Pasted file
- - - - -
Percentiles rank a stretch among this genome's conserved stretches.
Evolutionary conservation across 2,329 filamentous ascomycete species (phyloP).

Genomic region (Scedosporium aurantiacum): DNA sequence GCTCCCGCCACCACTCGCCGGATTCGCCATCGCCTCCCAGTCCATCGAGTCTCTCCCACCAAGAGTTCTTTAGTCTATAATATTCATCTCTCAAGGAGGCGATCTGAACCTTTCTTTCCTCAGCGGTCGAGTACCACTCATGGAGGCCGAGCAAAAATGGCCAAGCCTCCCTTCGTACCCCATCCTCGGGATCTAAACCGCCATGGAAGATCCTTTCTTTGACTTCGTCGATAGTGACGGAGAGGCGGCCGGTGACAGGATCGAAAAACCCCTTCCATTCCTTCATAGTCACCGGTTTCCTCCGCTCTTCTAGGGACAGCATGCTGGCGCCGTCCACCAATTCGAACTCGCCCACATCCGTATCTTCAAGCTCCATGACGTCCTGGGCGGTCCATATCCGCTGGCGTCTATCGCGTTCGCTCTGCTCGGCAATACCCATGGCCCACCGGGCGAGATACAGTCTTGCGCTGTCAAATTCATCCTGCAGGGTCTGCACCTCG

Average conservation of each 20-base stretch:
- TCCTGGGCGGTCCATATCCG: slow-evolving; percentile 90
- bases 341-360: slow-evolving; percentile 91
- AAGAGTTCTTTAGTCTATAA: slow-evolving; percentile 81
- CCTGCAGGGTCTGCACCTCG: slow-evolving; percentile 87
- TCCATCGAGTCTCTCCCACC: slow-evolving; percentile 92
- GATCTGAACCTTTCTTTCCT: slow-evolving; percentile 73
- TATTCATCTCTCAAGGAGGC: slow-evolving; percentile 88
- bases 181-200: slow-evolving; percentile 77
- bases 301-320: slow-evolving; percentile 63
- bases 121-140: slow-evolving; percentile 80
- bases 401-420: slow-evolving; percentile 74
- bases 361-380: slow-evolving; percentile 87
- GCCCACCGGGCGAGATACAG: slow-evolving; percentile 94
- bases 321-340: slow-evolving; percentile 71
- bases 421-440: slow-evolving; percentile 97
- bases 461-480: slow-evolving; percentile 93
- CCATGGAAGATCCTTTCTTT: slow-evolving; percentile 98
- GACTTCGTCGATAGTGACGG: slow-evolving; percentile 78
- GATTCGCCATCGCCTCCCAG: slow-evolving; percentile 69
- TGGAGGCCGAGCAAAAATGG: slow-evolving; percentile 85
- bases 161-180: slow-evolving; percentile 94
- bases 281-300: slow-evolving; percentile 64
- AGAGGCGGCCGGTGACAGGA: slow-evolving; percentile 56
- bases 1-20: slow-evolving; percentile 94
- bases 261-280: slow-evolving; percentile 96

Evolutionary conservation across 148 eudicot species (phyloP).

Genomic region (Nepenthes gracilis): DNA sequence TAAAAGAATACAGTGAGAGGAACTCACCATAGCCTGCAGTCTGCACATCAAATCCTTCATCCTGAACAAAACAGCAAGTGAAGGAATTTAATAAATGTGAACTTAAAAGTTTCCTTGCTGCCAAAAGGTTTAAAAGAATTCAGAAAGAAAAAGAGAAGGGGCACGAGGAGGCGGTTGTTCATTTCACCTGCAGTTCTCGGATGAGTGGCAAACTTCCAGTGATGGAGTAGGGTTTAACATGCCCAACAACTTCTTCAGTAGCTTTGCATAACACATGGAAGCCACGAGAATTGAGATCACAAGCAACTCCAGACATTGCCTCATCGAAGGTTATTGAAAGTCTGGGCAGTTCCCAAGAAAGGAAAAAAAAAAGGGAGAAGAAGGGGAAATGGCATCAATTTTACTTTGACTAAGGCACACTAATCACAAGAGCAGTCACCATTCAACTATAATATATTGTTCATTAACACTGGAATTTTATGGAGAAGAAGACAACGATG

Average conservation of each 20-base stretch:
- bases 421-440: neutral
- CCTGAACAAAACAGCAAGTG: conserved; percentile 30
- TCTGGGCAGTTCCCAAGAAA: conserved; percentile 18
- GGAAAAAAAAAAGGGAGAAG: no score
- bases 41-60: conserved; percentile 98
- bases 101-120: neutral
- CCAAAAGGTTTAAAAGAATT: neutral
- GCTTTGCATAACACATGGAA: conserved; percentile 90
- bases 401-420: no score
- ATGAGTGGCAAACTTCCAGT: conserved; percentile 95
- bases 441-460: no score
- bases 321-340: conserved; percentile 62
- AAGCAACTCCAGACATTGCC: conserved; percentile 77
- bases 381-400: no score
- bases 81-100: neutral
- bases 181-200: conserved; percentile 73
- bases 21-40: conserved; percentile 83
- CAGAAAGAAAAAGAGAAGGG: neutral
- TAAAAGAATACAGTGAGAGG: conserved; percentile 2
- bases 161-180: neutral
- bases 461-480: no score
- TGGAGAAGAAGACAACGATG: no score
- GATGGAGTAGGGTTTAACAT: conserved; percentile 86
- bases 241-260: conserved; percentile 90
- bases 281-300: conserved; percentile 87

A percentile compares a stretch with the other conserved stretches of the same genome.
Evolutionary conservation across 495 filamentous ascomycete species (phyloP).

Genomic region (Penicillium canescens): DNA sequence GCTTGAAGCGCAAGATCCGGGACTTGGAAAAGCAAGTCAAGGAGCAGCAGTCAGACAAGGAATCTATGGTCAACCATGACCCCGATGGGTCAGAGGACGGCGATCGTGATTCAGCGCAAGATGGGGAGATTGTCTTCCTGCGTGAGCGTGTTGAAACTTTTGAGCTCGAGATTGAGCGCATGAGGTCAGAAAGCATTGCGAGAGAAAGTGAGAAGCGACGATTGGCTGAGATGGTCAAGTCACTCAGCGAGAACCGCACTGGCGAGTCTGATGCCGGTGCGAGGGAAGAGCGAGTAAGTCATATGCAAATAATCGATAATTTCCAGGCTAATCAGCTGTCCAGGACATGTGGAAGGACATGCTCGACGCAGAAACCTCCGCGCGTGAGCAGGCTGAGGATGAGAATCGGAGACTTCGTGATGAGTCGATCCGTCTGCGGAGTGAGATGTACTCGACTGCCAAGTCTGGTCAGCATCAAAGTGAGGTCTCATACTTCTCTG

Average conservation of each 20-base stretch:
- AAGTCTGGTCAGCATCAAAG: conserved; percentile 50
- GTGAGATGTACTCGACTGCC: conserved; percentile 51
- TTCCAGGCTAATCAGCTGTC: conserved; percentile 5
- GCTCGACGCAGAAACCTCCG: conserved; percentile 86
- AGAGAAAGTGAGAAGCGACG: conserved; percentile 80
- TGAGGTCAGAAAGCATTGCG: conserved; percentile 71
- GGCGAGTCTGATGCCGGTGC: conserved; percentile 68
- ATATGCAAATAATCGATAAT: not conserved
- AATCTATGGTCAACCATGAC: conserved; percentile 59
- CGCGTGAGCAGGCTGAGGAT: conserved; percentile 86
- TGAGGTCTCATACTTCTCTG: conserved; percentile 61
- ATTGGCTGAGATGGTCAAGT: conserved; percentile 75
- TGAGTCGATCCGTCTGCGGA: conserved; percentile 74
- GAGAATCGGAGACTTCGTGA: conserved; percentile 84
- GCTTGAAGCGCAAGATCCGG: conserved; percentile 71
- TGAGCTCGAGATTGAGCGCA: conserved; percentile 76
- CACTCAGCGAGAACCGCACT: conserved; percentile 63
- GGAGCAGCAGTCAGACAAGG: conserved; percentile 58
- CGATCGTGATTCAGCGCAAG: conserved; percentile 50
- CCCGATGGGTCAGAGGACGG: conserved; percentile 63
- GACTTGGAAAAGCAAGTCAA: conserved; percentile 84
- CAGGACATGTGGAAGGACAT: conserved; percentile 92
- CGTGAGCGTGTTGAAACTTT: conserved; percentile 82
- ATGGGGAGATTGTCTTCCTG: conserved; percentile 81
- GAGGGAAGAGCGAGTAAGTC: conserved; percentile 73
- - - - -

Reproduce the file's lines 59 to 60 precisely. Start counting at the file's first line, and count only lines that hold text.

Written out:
Evolutionary conservation across 495 filamentous ascomycete species (phyloP).

Genomic region (Penicillium canescens): DNA sequence GCTTGAAGCGCAAGATCCGGGACTTGGAAAAGCAAGTCAAGGAGCAGCAGTCAGACAAGGAATCTATGGTCAACCATGACCCCGATGGGTCAGAGGACGGCGATCGTGATTCAGCGCAAGATGGGGAGATTGTCTTCCTGCGTGAGCGTGTTGAAACTTTTGAGCTCGAGATTGAGCGCATGAGGTCAGAAAGCATTGCGAGAGAAAGTGAGAAGCGACGATTGGCTGAGATGGTCAAGTCACTCAGCGAGAACCGCACTGGCGAGTCTGATGCCGGTGCGAGGGAAGAGCGAGTAAGTCATATGCAAATAATCGATAATTTCCAGGCTAATCAGCTGTCCAGGACATGTGGAAGGACATGCTCGACGCAGAAACCTCCGCGCGTGAGCAGGCTGAGGATGAGAATCGGAGACTTCGTGATGAGTCGATCCGTCTGCGGAGTGAGATGTACTCGACTGCCAAGTCTGGTCAGCATCAAAGTGAGGTCTCATACTTCTCTG